Trump is destroying lives and he doesn’t care. So little does he care, that last year, around the time the government was trying to improve the optics around the farmer bailout (which was widely panned by lawmakers on both sides of the aisle), Trump started selling green “Make Farmers Great Again” hats on his official website. The price: $45. They sold out within days – even as farmers were being forced to resort to government handouts to survive thanks to the tariffs.
Meanwhile, the barrage of state media articles published in China over the last week suggests Beijing is about to marshal all of its propaganda resources in the service of turning public sentiment against the Trump administration while sparing US citizens.
Read the following translated excerpt from a post that appeared in the Global Times, for instance:
The most important thing is that in the Sino-US trade war, the US side fights because of greed and arrogance. China is fighting back to protect its legitimate rights and interests. We know why it is necessary to negotiate. The trade war in the United States is strongly advocated by one person and one team, and [in China] it is the public. China is [backed] by the entire country and all the people at the same time. For us, this is a real ‘people’s war.’
Note the reference to “one person and one team”. China is painting this as a quixotic affair perpetuated by Trump, Bob Lighthizer and Peter Navarro. And Beijing needn’t try very hard to spin it that way – after all, that is the truth.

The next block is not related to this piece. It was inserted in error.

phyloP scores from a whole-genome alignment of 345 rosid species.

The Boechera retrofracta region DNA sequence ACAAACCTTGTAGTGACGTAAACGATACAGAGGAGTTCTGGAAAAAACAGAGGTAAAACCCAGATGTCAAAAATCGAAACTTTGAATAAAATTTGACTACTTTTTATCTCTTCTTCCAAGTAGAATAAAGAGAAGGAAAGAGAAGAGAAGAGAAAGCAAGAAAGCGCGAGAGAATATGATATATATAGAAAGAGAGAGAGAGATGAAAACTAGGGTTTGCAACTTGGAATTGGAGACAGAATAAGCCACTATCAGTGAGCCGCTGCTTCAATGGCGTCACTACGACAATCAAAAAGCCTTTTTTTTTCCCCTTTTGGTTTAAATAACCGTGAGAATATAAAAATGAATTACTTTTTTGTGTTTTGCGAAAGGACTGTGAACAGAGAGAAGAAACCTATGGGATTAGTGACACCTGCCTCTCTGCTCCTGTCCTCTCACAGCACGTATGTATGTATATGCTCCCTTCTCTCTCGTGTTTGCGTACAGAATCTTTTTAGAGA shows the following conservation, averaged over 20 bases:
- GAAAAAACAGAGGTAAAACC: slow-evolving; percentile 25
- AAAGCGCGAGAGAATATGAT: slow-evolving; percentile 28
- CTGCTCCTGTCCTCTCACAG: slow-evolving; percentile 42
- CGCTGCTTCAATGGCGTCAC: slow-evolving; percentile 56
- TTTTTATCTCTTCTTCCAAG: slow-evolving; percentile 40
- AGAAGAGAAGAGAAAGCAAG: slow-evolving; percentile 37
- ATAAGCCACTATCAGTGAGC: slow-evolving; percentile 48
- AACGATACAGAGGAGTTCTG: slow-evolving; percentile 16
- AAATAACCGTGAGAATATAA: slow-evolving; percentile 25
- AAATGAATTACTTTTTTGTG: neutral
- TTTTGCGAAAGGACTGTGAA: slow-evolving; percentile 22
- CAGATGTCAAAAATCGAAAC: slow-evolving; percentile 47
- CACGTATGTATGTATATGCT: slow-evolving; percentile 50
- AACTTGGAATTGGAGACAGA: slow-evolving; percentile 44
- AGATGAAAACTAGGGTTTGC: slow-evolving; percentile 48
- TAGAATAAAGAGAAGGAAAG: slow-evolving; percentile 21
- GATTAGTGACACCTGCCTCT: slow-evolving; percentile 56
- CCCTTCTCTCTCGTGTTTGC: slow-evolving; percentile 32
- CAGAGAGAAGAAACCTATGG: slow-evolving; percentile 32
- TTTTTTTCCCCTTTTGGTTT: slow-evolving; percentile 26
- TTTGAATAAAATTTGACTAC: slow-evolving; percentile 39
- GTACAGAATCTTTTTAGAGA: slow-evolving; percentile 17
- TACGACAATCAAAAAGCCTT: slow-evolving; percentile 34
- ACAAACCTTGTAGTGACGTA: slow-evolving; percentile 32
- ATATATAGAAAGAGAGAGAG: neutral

In the same article, the Global Times underscores the fact that tariffs are, ultimately, a tax on consumers. To wit:
As is known to all, tariffs are paid by US importers, and those importers can negotiate with Chinese manufacturers to share some of the tariffs, while others pass the price increase to the consumers. Since the profits of Chinese products exported to the United States are not high, the ability of US importers to let Chinese manufacturers share tariffs is bound to be limited. This will increase the share of US consumers’ tariffs.
That Beijing is now cranking up the domestic propaganda machine and invoking the “people’s war” (a reference to Mao) suggests Xi is looking to whip up nationalist sentiment in support of what looks set to be a defiant stance from China.
“Such sentiments have found an eager audience, with a state television video vowing a ‘fight to the end’ attracting more than 3 billion views since Monday”, Bloomberg writes Tuesday, adding that “the clip was the most-read piece on China’s Twitter-like social media platform Weibo earlier Tuesday.”
If Trump thinks Fox News is an effective state propaganda tool, just wait until someone explains to him the scope of China’s state media apparatus.
Given all of this, one is left to ponder whether Trump and his not-so-merry band of trade hawks might have finally pushed the envelope too far. And not just in terms of risking an all-out media response in China aimed at placing the blame for the trade dispute squarely on the shoulders of the men who started it, but also in terms of forcing American agriculture to reluctantly come to terms with the fact that a billionaire narcissist actually doesn’t give a damn about farmers and never did.